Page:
Random Mutation May Have Started Multi-Celled Life

According to biochemists at the University of Oregon, it was just one mutation about 600 million years ago that may have kick started multicellular life on Earth. With that seemingly random event, a new protein function was formed that helped single-celled life transition into complex organisms.

The research helps to address several important questions scientists have about evolution, like how did life on Earth transition from single-celled to multi-celled?, and how do complex systems like those that allow cells to work together in an organized way, evolve the many different proteins they require? The findings were published in the open access journal eLife.


The top image is a fluorescent micrograph of a dividing choanoflagellates, with its DNA in blue. The bottom is a colony of choanoflagellates. Image credit: Ken Prehoda

The team first studied choanoflagellates with the help of scientists from the University of California, Berkeley. Choanoflagellates are ocean dwelling, single celled organisms that are considered to be the closest living relative to animals. They then used gene sequences from more than 40 other organisms, and a technique known as ancestral protein reconstruction. This allowed scientists to work backwards through the evolutionary tree, see molecular changes, and infer how proteins formed in the past.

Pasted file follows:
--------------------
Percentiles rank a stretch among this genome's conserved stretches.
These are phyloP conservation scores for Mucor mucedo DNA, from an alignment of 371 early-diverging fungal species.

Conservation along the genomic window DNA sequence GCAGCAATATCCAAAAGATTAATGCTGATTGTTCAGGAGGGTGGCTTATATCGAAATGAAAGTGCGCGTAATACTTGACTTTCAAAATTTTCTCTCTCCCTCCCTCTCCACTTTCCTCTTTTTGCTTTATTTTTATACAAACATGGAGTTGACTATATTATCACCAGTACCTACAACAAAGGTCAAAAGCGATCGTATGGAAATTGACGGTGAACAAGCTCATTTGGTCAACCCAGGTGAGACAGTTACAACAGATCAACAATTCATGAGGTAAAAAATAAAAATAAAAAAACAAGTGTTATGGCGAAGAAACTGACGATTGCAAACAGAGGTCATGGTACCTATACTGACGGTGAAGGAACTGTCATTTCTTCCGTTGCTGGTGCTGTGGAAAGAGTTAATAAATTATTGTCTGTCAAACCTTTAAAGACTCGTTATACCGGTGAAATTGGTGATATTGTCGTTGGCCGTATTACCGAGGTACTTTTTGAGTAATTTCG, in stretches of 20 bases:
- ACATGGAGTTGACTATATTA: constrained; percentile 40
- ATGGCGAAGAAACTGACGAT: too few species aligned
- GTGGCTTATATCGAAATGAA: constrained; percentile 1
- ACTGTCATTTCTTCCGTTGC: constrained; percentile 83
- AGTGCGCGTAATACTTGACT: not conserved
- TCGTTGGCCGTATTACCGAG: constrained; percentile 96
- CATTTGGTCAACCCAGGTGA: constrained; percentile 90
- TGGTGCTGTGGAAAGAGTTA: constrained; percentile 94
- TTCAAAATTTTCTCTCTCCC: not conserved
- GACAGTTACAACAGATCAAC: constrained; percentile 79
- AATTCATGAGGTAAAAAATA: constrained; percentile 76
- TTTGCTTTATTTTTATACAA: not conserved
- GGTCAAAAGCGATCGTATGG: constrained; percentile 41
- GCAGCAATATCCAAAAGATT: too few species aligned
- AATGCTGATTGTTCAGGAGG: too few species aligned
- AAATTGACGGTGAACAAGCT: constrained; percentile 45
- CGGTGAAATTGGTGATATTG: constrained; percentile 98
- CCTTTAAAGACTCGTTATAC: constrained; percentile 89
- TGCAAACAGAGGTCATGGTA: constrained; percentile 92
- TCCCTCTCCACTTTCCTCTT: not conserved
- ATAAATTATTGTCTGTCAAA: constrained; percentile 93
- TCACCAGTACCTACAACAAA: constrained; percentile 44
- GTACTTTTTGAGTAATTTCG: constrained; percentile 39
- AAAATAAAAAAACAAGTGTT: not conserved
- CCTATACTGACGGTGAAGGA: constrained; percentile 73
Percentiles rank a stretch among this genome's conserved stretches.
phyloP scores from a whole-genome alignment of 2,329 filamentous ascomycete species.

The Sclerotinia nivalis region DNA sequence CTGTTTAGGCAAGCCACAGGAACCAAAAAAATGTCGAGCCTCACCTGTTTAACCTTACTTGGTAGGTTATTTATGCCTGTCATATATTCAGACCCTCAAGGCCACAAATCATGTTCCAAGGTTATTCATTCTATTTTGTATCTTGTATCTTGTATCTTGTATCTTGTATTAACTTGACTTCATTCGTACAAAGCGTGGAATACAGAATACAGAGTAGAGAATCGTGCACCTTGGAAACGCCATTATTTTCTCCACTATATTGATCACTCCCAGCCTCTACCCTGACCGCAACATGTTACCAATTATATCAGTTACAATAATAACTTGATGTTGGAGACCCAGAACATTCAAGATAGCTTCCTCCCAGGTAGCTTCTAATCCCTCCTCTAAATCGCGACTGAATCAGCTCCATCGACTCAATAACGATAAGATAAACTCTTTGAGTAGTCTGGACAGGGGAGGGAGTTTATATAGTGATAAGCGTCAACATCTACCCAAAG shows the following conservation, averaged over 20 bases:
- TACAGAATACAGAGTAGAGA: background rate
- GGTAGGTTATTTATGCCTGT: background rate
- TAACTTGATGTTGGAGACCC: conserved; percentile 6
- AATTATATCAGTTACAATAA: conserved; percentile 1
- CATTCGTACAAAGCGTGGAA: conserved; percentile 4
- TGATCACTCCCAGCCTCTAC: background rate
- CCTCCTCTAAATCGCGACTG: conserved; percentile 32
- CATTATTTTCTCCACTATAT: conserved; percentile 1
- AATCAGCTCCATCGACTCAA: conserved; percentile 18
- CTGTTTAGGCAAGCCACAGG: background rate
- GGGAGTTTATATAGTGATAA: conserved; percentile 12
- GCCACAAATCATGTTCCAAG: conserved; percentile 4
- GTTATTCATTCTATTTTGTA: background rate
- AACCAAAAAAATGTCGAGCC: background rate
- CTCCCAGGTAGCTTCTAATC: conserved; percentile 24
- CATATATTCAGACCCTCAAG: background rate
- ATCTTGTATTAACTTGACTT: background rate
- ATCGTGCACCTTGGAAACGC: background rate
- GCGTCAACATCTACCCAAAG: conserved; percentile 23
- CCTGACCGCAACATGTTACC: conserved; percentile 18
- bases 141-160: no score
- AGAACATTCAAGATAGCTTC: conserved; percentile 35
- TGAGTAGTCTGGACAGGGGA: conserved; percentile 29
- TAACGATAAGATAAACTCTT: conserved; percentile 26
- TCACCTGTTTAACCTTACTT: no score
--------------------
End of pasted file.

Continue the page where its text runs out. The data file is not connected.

Results showed that the choanoflagellates tail plays a critical role in how they organize multicellular colonies – so much so that scientists think our single-celled ancestors may have had a similar one.

The team suggests the tails role became less important when a single mutation allowed one of the ancestral amoeba to arrange newly made cells. The protein that resulted from this mutation is found in all animals today and their simpler relatives, but absent in other life forms.

“This mutation is one small change that dramatically altered the protein’s function, allowing it to perform a completely different task,” said one of the authors Kenneth Prehoda. “You could say that animals really like these proteins because there are now over 70 of them inside of us,” he added.

Materials provided by the University of Oregon.


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